Men Who Hate Women and Women Who Kick Their Asses
Stieg Larsson's Millennium Trilogy in Feminist Perspective
Publication Year: 2012
These lively and accessible essays expand the conversation in the blogosphere about the novels and films by connecting the controversies about gender roles to social trends in the real world.
Published by: Vanderbilt University Press
Table of Contents
Men Who Hate Women and Women Who Kick Their Asses got its start in the summer of 2010, when the final installment of the Millennium trilogy was released in the United States, fueling sales of all three volumes. People could be seen reading Stieg Larsson’s books on planes, in trains, at the beach, in backyard lounge...
I. Misogyny and Mayhem
1. Always Ambivalent: Why Media Is Never Just Entertainment
In this essay, I want to focus on the deep feeling of ambivalence I have about the Millennium trilogy. How can three books that I am so fond of be so upsetting? Feminist cultural critics often identify their feelings of ambivalence in analyzing popular culture (Douglas 2010; Henry 2007; Kennedy 2002). Diane Shoos (2010)...
2. Kick-Ass Feminism: Violence, Resistance, and Feminist Avengers in Larsson's Trilogy
The Swedish title of Stieg Larsson’s first book translates into English as “Men who hate women.” But Larsson is addressing much bigger social problems than individual men who hate women. His books are about the failures of a social and political system and who bears the brunt of those failures. The trilogy explores...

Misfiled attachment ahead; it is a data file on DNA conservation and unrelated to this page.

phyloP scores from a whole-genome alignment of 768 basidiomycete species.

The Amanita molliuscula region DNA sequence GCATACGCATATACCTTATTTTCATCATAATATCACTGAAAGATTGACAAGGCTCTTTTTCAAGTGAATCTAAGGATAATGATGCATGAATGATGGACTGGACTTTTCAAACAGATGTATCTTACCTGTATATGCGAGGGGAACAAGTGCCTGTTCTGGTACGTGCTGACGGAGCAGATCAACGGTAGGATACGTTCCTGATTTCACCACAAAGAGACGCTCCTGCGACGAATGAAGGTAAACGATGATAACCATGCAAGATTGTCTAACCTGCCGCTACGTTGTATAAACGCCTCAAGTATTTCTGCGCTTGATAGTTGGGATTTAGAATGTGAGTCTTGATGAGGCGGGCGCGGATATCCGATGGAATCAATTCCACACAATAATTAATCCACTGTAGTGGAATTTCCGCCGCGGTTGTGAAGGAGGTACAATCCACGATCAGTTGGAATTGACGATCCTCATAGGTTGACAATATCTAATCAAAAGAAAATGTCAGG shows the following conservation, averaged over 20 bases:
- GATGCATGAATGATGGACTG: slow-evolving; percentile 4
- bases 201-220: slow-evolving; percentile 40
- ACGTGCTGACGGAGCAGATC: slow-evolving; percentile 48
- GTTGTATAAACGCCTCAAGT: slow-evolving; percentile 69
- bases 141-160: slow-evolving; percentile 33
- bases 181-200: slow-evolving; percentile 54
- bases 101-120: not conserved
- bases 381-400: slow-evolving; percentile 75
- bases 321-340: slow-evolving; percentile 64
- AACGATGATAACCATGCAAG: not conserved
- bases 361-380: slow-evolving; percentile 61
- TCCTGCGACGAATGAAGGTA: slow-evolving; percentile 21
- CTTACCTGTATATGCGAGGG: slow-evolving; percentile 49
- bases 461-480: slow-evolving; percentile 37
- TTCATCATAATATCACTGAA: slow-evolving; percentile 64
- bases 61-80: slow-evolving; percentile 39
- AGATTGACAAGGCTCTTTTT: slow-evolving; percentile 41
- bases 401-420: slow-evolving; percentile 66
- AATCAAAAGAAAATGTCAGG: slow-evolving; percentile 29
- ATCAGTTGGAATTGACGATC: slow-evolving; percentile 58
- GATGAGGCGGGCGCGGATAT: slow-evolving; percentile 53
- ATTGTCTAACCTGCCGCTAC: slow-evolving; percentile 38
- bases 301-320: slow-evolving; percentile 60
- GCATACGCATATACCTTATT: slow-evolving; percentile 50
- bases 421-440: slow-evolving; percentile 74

3. Lisbeth Salander as "Final Girl" in the Swedish "Girl Who" Films
One of the most compelling protagonists in the Swedish films based on Stieg Larsson’s Millennium trilogy is twenty-four-year- old psychologically damaged computer hacker Lisbeth Salander (Noomi Rapace), who takes control of her fate by retaliating against her abusers. In a key courtroom scene in the third and final...
4. Accounts of Violence against Women: The Potential of Realistic Fiction
Reading Stieg Larsson’s trilogy, I am struck by the power of his fictional stories of violence against women. His detailed depictions of torture, sexual harassment, rape, and battering, far from being overdramatic or exaggerated, are shockingly realistic. His prose is so close to the experiences of real women that I often forget that...
5. State Complicity in Men's Violence against Women
When Stieg Larsson was a teenager, he watched—and was terrified— as a group of his friends gang raped a fifteen-year-old girl. Later, he tried to apologize to the girl, but her response was, “I will never forgive you.” According to Kurdo Baski (2010), a prominent left-wing journalist who was another friend of Larsson’s...
II. Gender and Power in the New Millennium
6. The Gender Ambiguity of Lisbeth Salander: Third-Wave Feminist Hero?
The Millennium trilogy is ostensibly about a series of crimes that involve violent abuse of women, and it also exposes not-so-fictional Swedish corporate and state crimes. But the English-language titles of the second and third novels are named for Lisbeth...
7. Third-Wave Rebels in a Second-Wave World: Polyamory, Gender, and Power
When I posted a blog entry about nonmonogamy, a friend sent me an e-mail that read, “You must read The Girl with the Dragon Tattoo! You will love it.” Well, my friend was right: I do love it. I love the characters and the suspense of an unraveling mystery, but I must confess that what really drew me into the series was the sex....
8. Men Who Love Women: Pro-feminist Masculinities in the Millennium Trilogy
Voracious readers have been devouring Stieg Larsson’s Millennium trilogy the world over. The books are fast-paced, intricately detailed, and fun to read. A huge draw is punky, scrawny, tattooed hacker-sleuth Lisbeth Salander. Readers are probably familiar with the story surrounding Larsson’s creation of such an uncompromising...
9. Tiny, Tattooed, and Tough as Nails: Representations of Lisbeth Salander's Body